[¶6] In August 2005, husband began working for Caterpillar in Peoria and the parties moved to that location. Husband's starting salary with Caterpillar was about $62,000 or $63,000 per year. For about the first five months that the parties lived in Peoria, wife did not work because she was preparing for the certified public accountant (CPA) exam. In about January 2006, wife began working part-time for an accounting firm as an intern and eventually, in summer 2006, transitioned into a full-time job as a CPA with that same firm after she passed the CPA exam. She was paid about $35,000 per year. The incomes of husband and wife increased over time. In the last full year of the marriage, husband's gross income was about $82,000 and wife's was about $49,000.

[¶7] During the entire marriage, the parties lived very frugally. They owned no real estate, lived in an apartment, and, for the most part, spent money only on necessities. Indeed, for the last several months or year that the parties were together, they were able to live on wife's income alone and were able to save husband's entire net income of over $4,000 per month. In addition, for several months prior to that time, husband and wife were able to save $2,000 to $3,000 per month.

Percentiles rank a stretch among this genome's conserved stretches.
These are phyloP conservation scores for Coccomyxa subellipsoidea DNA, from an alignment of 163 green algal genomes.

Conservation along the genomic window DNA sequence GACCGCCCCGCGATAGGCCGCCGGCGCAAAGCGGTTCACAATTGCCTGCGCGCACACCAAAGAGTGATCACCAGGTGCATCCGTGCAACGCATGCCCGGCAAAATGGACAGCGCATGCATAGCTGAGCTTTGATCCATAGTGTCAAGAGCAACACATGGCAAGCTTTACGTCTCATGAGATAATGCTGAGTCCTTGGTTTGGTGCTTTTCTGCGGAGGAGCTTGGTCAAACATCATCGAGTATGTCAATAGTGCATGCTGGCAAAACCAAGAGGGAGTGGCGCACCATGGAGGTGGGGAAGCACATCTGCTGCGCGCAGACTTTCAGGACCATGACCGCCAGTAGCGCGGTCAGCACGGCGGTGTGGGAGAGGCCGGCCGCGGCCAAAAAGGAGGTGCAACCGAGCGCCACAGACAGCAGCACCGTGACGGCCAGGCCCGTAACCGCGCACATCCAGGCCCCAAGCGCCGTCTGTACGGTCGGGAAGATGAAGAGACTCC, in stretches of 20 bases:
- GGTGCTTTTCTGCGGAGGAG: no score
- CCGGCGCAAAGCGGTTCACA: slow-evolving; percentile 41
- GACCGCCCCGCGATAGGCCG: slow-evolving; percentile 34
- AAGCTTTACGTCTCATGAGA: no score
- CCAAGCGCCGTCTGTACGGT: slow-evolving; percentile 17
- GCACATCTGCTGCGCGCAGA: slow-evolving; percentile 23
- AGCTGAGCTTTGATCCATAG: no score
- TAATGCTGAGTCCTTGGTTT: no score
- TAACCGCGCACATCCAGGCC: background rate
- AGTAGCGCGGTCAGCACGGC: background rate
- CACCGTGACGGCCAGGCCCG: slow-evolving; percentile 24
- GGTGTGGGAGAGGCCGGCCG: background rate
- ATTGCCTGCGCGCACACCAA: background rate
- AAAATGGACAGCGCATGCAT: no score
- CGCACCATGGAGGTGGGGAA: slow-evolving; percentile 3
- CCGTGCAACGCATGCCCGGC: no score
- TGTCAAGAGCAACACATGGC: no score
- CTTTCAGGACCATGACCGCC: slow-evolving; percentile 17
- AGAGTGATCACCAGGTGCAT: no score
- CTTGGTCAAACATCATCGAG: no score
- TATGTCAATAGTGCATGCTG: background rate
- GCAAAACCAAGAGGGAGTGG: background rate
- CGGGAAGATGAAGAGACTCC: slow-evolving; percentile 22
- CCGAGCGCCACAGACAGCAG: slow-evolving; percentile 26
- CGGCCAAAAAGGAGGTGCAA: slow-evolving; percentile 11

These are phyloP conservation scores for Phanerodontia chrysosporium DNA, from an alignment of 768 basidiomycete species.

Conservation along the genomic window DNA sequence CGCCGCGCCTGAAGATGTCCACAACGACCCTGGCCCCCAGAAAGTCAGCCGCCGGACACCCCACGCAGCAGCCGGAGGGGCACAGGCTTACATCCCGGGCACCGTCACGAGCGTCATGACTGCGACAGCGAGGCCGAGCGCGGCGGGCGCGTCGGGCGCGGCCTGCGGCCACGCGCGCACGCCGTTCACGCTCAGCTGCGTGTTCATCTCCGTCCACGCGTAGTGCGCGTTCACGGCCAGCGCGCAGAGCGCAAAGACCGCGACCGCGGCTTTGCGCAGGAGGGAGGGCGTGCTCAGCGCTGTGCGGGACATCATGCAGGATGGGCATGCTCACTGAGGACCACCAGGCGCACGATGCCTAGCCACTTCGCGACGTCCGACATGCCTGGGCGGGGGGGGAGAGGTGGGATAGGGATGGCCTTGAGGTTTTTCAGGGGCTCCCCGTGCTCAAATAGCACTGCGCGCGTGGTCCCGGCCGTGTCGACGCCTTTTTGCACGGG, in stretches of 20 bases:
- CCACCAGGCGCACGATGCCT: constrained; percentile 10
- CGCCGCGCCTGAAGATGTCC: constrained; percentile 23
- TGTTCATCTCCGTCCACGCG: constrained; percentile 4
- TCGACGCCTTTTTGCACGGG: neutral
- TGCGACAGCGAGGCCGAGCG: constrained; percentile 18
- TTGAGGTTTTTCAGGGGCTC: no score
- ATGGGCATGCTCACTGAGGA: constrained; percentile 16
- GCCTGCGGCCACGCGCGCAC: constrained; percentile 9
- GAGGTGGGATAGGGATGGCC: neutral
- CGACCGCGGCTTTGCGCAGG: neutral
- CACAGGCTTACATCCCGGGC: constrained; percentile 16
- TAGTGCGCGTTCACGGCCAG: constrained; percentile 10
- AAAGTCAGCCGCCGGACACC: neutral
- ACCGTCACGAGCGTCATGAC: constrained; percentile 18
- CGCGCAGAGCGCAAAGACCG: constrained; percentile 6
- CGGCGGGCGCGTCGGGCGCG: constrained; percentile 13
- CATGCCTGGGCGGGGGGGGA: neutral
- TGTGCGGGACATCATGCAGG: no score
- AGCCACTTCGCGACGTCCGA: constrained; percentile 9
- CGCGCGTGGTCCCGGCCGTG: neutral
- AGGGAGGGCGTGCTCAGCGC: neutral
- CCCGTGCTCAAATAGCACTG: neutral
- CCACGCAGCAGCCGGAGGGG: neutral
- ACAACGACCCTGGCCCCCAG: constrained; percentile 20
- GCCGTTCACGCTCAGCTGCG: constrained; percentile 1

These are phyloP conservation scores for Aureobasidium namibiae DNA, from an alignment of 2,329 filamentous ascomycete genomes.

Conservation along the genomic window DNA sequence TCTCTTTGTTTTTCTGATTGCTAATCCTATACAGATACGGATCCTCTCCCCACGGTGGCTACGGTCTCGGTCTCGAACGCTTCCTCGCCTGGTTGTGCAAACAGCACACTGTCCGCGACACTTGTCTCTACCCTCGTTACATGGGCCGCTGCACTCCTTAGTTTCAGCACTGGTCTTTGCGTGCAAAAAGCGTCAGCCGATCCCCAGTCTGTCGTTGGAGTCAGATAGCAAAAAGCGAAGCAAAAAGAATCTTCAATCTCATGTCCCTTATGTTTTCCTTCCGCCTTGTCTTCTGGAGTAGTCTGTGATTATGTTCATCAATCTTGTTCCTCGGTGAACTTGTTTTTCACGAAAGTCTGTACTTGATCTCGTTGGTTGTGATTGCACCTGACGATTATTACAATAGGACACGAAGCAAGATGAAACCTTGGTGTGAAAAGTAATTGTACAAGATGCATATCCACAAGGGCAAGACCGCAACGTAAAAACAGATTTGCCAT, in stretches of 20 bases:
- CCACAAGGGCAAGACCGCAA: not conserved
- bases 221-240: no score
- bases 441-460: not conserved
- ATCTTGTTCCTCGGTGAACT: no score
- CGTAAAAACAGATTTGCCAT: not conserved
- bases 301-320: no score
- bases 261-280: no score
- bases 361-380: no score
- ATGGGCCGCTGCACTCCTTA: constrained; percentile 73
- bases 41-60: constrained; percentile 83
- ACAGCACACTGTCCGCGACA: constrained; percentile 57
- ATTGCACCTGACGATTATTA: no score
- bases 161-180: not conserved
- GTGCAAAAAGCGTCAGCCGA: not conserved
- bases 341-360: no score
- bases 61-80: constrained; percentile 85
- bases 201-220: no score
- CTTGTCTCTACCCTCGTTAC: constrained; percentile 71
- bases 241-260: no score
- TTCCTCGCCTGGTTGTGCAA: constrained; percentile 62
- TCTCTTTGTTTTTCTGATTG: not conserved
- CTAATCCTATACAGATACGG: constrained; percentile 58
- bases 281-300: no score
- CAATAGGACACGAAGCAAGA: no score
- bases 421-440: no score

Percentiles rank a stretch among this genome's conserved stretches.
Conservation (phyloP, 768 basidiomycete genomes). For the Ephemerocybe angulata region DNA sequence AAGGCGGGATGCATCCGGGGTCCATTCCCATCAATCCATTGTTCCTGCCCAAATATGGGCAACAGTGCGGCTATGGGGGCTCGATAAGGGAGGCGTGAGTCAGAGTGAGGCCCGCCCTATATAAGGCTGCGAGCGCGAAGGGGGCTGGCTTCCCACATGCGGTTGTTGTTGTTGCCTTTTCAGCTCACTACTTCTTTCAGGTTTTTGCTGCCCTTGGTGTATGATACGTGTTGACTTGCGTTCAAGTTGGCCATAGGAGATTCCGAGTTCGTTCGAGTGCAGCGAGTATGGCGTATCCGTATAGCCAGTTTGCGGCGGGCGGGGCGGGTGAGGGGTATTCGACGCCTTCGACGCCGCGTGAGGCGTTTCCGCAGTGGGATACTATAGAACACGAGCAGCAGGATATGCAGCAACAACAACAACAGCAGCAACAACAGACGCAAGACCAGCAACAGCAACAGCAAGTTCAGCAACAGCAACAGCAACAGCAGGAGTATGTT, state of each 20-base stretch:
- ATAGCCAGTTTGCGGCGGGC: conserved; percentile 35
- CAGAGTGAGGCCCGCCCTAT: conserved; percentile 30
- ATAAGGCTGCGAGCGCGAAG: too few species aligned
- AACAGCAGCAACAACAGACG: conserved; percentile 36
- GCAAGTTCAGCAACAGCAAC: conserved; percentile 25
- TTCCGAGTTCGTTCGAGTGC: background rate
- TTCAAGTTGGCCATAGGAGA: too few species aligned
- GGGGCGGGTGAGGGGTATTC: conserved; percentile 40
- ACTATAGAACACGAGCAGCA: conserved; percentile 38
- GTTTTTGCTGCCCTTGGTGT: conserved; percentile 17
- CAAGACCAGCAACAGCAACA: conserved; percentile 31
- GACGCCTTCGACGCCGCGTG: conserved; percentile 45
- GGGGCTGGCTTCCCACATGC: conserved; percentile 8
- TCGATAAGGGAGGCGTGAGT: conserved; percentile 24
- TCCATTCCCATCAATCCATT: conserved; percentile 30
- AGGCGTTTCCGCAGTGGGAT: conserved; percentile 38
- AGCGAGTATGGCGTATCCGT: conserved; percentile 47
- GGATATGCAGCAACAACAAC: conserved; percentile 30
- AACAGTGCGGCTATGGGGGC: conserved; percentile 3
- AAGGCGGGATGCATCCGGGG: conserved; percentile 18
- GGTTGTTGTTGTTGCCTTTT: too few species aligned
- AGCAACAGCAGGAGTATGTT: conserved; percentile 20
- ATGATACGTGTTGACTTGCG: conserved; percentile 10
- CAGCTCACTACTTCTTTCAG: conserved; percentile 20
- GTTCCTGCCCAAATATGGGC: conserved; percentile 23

[¶8] Prior to the parties' move, husband set up several bank accounts for them to use while they lived in Peoria. One of the accounts was established jointly in husband and wife's name, another account was established jointly in the names of husband and his father, and two more accounts were established in husband's name alone. One of the accounts set up in husband's name alone, savings account 4863, is of special relevance to this appeal.